Nik Darlington trained as a strategy & marketing consultant with Simon-Kucher & Partners in London, specialising in higher education strategy and pricing, and co-authored the White Paper ‘How prepared are English universities for a more deregulated undergraduate tuition fees environment’ (June 2010). He is now working as a parliamentary assistant in Westminster.
A draft of Lord Browne's report into higher education funding has made its way into the newspapers (The Spectator's David Blackburn gave a pithy précis). The full report is not due for publication until 11th October but on first glance it appears that Lord Browne will be disregarding Vince Cable's transparently political prod for a graduate 'tax' – or, more appropriately, 'contribution'. If this was Dr Cable's attempt at the Cameroonian art of 'nudging' then it hasn't worked.
We don't have the exact details about Lord Browne’s possible proposals. There will be variations to any fee hike, such as removing limits only for the highest value courses. However, as I and much of the HE sector have expected for quite some time, it will be recommended that the Government permit fees to rise. This will be accompanied by commensurate reforms to financial aid. It has to be for this to work, and I will explain why now.
Also published recently were results from a survey conducted by the NUS, 'revealing' that 70 per cent of students say fees of £7,000 per year would have deterred them from going to university. During my time as a management consultant specialising in HE fees and funding, my colleagues and I came across a number of nonsensical and statistically flawed studies into tuition fees – this is just the latest such example.
Not only is it embarrassingly bad research, it is politically dangerous. It is misleading to the public and to policymakers.
First, the NUS have been asking current or former students. This will not give you a realistic market opinion – these respondents are biased having already paid less than half of that amount for their current or former studies. You have to be putting the question to future students for satisfactory realism. This makes the research criteria and modelling a bit more complicated but, trust me, it is achievable (I can do it with no further mathematical training than a GCSE).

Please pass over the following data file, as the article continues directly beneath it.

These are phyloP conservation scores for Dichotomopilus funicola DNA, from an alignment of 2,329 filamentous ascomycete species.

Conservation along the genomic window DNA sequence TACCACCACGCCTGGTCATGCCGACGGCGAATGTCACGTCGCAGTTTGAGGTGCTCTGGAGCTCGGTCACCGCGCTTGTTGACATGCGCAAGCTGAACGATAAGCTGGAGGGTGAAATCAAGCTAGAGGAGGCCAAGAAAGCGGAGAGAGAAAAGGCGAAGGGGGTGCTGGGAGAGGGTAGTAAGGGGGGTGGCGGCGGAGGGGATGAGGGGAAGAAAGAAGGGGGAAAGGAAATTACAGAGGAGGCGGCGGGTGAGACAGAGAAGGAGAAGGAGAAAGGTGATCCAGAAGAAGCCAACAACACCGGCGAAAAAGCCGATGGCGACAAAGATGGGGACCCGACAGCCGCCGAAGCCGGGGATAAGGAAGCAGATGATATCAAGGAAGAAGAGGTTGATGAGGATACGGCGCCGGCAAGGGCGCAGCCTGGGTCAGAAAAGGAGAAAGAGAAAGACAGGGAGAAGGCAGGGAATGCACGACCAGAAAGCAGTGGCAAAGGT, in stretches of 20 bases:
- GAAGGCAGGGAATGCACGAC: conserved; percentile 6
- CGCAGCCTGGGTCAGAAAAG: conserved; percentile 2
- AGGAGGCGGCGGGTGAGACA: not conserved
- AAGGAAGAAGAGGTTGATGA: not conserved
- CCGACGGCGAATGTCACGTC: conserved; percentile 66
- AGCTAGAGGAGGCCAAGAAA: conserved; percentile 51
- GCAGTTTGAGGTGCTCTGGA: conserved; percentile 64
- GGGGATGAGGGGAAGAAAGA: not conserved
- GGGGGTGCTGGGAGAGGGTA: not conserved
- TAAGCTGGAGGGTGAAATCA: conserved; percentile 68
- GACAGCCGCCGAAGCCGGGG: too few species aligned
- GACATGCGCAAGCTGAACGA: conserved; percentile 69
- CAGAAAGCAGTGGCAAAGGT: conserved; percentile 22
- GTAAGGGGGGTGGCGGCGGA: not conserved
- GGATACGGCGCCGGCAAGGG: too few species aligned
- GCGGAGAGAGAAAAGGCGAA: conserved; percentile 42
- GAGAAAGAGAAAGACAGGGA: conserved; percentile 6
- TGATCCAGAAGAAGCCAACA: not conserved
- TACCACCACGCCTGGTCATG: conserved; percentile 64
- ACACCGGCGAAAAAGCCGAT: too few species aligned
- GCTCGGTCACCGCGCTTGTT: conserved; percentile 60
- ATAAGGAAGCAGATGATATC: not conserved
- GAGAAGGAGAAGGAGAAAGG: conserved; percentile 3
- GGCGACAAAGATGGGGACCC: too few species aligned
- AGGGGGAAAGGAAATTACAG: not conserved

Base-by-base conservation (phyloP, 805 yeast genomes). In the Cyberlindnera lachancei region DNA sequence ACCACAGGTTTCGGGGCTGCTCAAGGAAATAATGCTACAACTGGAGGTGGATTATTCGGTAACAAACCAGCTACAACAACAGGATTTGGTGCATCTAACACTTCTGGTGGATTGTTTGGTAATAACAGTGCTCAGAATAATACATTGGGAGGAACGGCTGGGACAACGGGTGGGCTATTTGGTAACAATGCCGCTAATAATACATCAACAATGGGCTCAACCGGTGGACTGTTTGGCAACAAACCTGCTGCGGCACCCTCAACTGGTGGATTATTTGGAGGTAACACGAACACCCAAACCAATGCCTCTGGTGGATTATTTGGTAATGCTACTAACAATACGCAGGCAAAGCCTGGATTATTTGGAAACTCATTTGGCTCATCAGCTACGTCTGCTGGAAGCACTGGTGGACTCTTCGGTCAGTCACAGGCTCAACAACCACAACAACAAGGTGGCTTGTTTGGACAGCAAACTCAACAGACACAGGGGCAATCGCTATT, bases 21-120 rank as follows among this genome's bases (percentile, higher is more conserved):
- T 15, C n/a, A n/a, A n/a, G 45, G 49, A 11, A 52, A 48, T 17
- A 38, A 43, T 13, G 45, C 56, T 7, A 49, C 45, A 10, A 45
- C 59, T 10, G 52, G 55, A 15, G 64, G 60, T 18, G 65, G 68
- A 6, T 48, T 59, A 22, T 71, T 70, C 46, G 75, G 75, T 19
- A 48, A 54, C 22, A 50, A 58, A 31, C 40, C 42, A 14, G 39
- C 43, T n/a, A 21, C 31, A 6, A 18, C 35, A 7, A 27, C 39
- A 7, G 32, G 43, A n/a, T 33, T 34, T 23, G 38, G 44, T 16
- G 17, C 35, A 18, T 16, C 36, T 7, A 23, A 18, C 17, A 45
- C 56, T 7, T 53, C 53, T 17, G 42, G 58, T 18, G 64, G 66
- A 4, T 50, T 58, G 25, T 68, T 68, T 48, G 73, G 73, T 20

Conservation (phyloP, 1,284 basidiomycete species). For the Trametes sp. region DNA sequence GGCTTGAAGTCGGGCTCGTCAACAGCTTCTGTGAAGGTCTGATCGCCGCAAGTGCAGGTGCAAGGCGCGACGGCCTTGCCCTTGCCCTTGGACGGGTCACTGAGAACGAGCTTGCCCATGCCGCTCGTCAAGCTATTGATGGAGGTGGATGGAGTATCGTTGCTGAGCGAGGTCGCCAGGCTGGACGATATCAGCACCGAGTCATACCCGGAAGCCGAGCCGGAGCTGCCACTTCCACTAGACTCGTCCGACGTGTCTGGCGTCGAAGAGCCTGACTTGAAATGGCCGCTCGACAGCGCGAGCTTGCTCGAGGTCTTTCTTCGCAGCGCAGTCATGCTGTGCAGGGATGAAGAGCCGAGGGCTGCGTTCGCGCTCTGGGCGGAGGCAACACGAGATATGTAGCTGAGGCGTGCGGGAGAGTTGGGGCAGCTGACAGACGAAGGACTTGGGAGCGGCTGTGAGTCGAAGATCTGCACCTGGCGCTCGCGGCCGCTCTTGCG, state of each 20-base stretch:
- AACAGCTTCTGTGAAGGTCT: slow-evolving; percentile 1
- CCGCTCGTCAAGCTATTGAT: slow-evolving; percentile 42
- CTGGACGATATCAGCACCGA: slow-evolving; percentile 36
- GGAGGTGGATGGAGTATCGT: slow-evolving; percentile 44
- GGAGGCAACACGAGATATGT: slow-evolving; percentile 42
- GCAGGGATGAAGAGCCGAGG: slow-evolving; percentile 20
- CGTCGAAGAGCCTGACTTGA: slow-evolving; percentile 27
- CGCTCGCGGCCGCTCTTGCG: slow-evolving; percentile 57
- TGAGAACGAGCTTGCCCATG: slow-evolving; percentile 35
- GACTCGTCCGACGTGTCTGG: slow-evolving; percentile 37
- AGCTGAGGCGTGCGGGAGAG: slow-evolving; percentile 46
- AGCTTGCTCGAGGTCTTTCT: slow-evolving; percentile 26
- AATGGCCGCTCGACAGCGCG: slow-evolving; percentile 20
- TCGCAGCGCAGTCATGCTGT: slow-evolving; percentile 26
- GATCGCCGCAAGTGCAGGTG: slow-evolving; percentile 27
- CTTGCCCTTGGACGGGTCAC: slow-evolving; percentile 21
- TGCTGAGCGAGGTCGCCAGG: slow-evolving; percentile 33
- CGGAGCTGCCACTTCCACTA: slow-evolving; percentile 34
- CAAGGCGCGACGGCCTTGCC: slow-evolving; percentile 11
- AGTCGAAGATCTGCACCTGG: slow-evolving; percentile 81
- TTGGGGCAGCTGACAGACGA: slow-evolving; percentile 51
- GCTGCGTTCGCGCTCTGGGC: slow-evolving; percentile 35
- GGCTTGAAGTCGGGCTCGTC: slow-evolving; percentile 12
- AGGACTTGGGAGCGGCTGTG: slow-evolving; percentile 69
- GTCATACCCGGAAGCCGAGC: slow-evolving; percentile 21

Secondly, the NUS' survey is far too simplistic. When gauging reaction to price you must give survey respondents a range of competitive options to replicate a more realistic purchase decision. Just slapping a series of price tags in front of someone and asking whether they think it is expensive or not, without providing any appropriate context, tells you nothing about decision-making.
Thirdly, the headline fee for university tuition is only half the story. Behind that are student loans and financial aid. With nearly every institution currently charging the full rate of tuition, bursaries and scholarships are the only way for them to differentiate their offer from competitors. This produces a 'net fee' and must always be considered when modelling such pricing functions. The students who are most likely to be put off by a big headline fee of £7,000 are those students that would be eligible for financial aid. Whether or not they know about the financial aid is another matter.
A Sutton Trust report a couple of months ago highlighted that most teenagers are not aware of the financial aid available. This is something that has been consistently apparent in my own research. Universities know that they need to do a better job in advertising state aid and their own scholarships. Many are making good progress here but it is still rare for institutions to get aid to more than three-quarters of students eligible for it.
And that is where the importance of the Browne Review rests. Of course, the media and HE interested parties like the NUS, UCU and university mission groups will jump up and down with excitement about the tuition fees themselves, and understandably so. Yet we mustn't forget that the true impact on the vast majority of students will come in the form of financial aid packages.
Universities in this country need more funding if they are to keep up with international competition – instead, as the OECD has reported, we are slipping down university league tables at a rapid rate. Save a few top institutions, our universities cannot rival those from the US, where 17 universities feature in the world's top 20. Henceforth, British institutions are playing catch up with the rest of the world – in terms of research quality, the ability to attract lucrative foreign students (worth billions to UK plc) and the capacity to hold on to our best academics.
With this simple fact in mind, and the theoretical basis for a 'graduate contribution' – or whatever Cable and Willetts meant – having been ridiculed from all quarters (including the Russell Group, business leaders, Conservative MPs and leading Labour MPs like David Miliband), allowing fees to rise is the right call for our universities. This is plain common sense. Get the financial aid package correct and the fears about students being priced out of higher education look over-hyped.
And please, NUS, no more shamefully poor surveys.